Category Archives: Fiction

Short Story: Where Is Everybody?

It was a small family to have drawn together so many friends and relations. Everyone had a blast on the wild and wooly grounds of the Cougevan summer house—playing baby-name drinking games, laughing hoarsely into the night. Everyone, that is, except Phlox’s uncles. For each, the day’s objective had simply been to run out the clock. Now, however, with the pre-fêted baby having ceased to be, the uncles were the only ones to receive a text: Can one of you take Phlox for a couple days?

She wasn’t at the party owing to her debilitating fear of crowds. Her Uncle Marty had faced down his own paranoia about Massachusetts ticks and slapped at mosquitos where he failed to spray. Her Uncle Kai mostly rationalized his failure to landscape the pseudo-historic house under his stewardship by quoting William Burroughs.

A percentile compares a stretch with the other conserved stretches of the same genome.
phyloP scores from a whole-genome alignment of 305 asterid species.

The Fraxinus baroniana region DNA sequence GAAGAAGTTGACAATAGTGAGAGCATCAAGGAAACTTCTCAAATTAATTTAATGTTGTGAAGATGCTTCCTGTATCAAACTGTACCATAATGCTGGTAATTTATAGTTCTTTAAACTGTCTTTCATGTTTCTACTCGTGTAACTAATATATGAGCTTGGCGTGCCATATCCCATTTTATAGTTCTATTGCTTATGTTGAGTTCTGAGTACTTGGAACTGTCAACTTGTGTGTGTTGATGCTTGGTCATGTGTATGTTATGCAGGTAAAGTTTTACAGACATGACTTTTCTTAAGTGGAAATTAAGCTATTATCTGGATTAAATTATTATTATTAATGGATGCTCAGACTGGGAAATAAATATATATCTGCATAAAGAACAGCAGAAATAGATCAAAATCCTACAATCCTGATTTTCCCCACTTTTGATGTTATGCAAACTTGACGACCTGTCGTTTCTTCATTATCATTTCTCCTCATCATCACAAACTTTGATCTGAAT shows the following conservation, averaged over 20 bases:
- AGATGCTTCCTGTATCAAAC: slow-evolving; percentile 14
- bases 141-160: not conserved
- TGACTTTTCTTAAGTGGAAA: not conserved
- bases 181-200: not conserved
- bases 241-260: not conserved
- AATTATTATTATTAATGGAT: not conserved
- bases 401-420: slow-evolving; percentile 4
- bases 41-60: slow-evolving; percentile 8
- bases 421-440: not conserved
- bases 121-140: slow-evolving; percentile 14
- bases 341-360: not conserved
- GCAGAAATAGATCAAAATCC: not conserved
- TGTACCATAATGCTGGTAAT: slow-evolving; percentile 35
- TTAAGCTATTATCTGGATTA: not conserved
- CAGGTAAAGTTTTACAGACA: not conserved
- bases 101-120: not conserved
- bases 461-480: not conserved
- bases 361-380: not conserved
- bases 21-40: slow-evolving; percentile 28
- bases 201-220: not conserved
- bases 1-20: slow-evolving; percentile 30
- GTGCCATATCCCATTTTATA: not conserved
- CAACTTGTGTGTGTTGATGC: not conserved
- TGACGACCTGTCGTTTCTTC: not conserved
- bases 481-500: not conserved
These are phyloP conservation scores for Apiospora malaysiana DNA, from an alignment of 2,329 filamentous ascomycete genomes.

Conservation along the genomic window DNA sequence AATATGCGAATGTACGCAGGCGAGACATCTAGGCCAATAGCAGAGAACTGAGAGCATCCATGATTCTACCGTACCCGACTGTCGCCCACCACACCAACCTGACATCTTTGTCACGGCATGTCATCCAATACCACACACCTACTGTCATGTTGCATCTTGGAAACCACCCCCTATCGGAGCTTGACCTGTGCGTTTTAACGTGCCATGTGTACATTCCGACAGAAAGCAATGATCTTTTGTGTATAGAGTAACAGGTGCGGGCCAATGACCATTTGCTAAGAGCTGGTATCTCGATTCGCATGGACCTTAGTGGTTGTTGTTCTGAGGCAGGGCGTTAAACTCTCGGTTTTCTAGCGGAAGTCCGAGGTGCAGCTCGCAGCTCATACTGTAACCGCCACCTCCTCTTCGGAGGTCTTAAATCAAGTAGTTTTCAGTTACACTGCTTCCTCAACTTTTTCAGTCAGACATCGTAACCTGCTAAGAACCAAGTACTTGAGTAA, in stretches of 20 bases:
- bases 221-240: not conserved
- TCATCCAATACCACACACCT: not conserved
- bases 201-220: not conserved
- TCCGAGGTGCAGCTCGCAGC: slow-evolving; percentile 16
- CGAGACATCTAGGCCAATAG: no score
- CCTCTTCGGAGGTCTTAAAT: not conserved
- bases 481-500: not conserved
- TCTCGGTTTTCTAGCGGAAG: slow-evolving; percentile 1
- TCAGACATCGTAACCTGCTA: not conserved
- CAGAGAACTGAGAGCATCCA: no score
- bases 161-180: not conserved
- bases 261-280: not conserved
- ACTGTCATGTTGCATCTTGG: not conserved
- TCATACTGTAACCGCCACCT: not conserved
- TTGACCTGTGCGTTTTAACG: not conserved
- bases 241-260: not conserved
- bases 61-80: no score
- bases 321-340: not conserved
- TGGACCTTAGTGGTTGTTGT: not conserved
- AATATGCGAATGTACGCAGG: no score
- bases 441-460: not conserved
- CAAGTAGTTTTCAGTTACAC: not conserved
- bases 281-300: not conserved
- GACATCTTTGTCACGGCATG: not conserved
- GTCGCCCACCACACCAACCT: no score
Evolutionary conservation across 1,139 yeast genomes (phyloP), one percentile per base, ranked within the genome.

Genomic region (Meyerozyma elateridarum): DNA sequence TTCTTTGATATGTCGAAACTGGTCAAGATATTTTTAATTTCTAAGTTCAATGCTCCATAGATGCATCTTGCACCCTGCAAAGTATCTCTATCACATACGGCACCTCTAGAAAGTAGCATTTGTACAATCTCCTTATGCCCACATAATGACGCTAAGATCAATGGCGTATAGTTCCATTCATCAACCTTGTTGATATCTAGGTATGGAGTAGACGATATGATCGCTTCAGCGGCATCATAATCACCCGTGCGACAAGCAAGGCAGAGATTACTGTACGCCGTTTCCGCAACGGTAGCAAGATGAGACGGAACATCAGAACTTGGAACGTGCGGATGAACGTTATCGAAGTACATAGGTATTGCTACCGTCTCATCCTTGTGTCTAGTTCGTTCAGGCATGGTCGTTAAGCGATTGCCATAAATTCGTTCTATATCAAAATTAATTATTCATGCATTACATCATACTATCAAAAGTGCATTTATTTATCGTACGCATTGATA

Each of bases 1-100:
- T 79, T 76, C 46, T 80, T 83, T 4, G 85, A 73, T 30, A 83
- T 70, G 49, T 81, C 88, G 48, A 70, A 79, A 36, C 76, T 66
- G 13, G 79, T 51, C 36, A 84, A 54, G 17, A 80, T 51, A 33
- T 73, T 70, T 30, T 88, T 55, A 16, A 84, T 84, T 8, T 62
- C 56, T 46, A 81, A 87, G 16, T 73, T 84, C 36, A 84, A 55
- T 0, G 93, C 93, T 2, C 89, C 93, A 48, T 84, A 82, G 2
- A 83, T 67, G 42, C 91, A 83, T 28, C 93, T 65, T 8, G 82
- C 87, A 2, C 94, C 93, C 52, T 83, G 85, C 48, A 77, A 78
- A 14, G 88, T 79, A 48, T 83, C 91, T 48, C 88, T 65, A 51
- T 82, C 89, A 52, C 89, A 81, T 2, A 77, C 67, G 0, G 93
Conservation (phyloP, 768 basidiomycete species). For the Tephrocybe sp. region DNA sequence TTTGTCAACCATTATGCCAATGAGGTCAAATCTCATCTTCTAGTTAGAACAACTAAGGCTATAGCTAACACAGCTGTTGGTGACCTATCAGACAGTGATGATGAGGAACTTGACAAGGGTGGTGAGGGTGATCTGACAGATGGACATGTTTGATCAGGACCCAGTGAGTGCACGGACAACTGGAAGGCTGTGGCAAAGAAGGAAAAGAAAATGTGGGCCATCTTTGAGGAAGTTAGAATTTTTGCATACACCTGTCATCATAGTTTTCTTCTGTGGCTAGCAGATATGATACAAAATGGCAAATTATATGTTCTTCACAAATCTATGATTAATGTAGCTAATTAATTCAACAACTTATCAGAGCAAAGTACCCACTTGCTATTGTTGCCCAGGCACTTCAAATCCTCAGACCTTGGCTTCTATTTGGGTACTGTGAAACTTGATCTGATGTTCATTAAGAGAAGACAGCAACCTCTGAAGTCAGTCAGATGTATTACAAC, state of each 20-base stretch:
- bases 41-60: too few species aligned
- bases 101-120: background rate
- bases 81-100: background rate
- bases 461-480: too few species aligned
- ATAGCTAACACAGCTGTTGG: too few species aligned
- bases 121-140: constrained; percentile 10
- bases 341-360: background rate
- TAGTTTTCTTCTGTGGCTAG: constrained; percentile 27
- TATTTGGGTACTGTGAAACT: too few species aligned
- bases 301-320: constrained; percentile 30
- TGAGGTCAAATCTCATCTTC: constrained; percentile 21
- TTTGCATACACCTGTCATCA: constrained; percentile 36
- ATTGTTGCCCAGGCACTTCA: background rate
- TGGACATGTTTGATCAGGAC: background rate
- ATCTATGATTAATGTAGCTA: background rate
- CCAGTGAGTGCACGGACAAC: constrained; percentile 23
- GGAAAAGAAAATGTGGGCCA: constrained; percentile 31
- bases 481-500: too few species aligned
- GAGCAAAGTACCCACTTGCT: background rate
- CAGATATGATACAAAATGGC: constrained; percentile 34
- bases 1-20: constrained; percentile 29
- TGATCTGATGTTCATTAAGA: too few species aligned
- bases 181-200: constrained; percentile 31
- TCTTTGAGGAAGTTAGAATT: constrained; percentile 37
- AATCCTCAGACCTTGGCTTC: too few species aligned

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Short Story: Ms. Tisch

My best friend Mona prefaced any philosophical thought with “It must be weird”—as in “It must be weird to be a dumb kid because you don’t even know what you don’t know.” Dumb kids came up in our conversations because of Ms. Tisch. When someone asked if there was going to be a quiz the next day, all she said was: “A word to the wise should prove sufficient.” We considered The Wise to be us.

Ms. Tisch taught fifth- and sixth-grade math and quickly became our favorite teacher, Mona’s and mine. She had taught my brother two grades ahead when she first came to St. Mary’s and was known as Mrs. Tisch. My brother didn’t have much to say about her. In fact, she was largely considered a benign oddball by students and teachers alike.

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